When it comes to ski training, you might think you need to do loads of planks and plenty of cardio. However, it turns out that ski training involves a little more of a dynamic workout than simply squeezing your core and hustling on a treadmill. Here’s a look at 4 common ski training mistakes and how to fix them.
Ski Training Mistake 1: Relying on Isometric Core Exercises
Recent research suggests that isometric core exercises, such as planks provide more bang for your workout buck. But when It comes to training for skiing, you’ll want to throw that advice out the window. Skiing is a highly dynamic sport, that relies heavily on dynamic core moves when you’re on tricky terrain. Instead, opt to keep your core workout dynamic. Dynamic core exercises such as alternating leg lifts, standing side bends, and lunges with a core rotation are fabulous for ski training.
Ski Training Mistake 2: Forgetting About Plyometrics
Plyometrics go a long way in strengthening your muscles for steep slopes and uneven terrain. The explosive movements with plyometric lunges and squats strengthen key muscle groups to give you added strength for big mountain moves. However, plyometric exercises should only be done with proper form, or you can risk serious injury. Here at Sasquatch Training, we focus on outdoor athletes and aim to provide you with the proper technique to train properly and reach your skiing goals.
Ski Training Mistake 3: Not Varying Your Cardio
The worst thing you can do for your cardio routine is to stick to a simple steady-state cardio workout. When you ski, you’re activating your Type I (endurance) and Type IIX (explosive ballistic movement) muscle fibers. This means you’ll want to stay away from boring steady state cardio - think running at the same speed on the treadmill. Instead, engage in varying HIIT and VIIT cardio routines that keep you moving between all-out effort and longer endurance exercises.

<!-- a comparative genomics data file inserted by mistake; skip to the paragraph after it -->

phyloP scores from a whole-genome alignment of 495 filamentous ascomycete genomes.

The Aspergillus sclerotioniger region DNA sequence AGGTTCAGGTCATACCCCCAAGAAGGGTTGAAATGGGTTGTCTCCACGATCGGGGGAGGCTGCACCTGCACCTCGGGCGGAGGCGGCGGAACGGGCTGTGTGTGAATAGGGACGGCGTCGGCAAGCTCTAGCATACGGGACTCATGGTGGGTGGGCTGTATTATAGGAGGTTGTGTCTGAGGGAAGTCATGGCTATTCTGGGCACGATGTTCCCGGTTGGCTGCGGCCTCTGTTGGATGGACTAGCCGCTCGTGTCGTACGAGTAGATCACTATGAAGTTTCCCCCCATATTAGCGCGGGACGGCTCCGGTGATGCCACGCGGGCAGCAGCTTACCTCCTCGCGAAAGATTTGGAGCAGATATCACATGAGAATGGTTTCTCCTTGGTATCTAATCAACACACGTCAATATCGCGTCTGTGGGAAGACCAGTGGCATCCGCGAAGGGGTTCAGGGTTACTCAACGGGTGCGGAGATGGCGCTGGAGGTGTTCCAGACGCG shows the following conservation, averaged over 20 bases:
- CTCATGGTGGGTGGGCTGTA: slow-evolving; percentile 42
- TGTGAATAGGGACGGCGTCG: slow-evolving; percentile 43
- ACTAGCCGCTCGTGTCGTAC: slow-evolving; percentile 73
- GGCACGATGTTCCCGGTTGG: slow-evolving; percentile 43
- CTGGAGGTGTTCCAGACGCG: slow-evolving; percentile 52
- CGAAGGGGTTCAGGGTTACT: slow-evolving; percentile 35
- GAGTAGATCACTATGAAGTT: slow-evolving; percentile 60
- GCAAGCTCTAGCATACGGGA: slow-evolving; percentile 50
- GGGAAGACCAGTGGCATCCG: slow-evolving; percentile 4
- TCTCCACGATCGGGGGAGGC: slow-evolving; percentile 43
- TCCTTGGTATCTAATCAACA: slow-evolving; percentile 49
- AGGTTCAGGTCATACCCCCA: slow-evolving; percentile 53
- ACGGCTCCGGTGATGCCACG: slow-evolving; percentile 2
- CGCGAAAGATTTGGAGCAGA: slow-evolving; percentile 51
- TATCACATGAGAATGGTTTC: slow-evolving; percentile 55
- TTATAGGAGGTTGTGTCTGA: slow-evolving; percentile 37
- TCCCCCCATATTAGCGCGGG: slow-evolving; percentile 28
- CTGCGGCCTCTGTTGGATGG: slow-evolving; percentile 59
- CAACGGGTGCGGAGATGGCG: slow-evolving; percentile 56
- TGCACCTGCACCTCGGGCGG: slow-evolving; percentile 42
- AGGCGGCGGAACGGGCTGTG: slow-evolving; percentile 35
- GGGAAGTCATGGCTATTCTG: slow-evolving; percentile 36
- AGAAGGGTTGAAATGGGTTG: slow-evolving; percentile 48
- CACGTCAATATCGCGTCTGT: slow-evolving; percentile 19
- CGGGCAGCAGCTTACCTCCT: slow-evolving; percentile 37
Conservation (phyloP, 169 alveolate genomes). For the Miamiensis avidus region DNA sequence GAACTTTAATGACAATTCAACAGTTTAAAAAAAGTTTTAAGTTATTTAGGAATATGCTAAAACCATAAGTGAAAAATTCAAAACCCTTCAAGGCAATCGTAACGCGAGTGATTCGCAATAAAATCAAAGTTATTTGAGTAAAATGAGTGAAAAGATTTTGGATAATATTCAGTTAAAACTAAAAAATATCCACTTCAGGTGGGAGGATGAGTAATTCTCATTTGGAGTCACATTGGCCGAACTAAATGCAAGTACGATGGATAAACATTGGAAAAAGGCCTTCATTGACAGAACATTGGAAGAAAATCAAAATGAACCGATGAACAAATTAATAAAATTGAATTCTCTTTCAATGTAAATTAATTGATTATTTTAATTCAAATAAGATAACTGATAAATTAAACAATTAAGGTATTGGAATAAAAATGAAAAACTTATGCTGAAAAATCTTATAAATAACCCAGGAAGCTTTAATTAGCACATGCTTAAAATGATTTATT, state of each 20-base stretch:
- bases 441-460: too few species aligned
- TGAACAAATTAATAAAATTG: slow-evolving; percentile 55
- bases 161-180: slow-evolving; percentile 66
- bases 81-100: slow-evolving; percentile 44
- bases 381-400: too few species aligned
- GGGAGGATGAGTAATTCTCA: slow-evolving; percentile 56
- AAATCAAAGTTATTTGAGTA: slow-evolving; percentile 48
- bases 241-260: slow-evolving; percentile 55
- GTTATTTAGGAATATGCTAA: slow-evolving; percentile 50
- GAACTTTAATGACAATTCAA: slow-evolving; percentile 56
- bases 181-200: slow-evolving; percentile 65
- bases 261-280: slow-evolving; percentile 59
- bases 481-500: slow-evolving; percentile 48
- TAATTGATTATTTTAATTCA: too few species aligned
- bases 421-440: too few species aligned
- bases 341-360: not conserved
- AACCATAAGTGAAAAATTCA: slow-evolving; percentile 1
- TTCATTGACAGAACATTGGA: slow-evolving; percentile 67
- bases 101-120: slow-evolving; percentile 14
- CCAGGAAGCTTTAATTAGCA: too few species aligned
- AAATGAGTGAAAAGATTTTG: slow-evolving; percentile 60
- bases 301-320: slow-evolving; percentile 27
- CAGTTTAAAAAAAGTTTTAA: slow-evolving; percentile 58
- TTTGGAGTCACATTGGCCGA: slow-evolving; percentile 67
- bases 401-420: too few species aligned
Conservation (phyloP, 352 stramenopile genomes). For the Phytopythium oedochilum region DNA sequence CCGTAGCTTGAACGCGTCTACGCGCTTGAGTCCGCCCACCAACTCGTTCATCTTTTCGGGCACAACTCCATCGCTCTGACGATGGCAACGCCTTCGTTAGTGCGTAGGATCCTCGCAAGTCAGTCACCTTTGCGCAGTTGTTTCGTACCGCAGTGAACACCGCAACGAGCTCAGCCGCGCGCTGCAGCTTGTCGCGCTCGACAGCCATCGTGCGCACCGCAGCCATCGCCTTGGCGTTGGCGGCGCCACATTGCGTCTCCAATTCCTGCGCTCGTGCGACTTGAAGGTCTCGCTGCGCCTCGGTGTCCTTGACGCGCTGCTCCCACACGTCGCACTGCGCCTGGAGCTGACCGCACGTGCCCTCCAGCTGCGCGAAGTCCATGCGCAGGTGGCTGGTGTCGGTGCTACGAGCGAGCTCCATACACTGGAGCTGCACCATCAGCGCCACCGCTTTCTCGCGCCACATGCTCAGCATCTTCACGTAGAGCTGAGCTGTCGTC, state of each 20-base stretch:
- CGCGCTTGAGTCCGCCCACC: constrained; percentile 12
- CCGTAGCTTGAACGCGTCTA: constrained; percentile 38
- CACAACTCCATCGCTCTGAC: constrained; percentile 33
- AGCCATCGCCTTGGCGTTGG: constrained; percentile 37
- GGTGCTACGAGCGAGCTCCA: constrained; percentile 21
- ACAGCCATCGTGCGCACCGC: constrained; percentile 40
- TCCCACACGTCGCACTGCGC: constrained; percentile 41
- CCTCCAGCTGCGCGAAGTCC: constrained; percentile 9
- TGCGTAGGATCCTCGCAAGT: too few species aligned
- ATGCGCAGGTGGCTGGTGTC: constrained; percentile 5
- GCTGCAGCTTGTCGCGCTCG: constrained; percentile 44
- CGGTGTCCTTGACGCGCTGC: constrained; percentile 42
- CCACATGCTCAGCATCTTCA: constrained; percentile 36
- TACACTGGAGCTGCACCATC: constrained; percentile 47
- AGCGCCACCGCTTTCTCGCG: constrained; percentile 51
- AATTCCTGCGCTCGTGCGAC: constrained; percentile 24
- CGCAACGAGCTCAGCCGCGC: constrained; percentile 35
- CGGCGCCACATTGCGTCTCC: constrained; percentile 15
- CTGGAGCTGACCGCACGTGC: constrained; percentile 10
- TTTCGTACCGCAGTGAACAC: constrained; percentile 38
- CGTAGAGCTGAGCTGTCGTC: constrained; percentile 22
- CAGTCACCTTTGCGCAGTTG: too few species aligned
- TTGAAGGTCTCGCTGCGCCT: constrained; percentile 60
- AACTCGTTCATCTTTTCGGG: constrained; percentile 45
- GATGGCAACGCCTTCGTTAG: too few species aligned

For more info on cardio workouts and muscle fibers, check out these articles
Ski Training Mistake 4: Forgetting to Belly Dance
Yes, you heard us correctly, belly dancing. It turns out, the fine art of belly dancing does a tremendous amount to increase dynamic core strength that translates directly to the slopes. Think about it: when you ski your upper body is often acting in isolation to your lower body. As you ski bumps, your legs work in isolation to move and absorb shock while your upper body acts as a counterbalance. A solid belly dancing routine teaches your body to keep stable while your upper body and lower body participate in different movements. So go ahead, put on a good beat and get that tummy rolling.
These four common ski training mistakes often lead to strength in the wrong places. Optimize your ski training workout with dynamic core exercises, cardio routines, and plenty of explosive strength training exercises. Now you’re ready to hit the slopes with strength and confidence.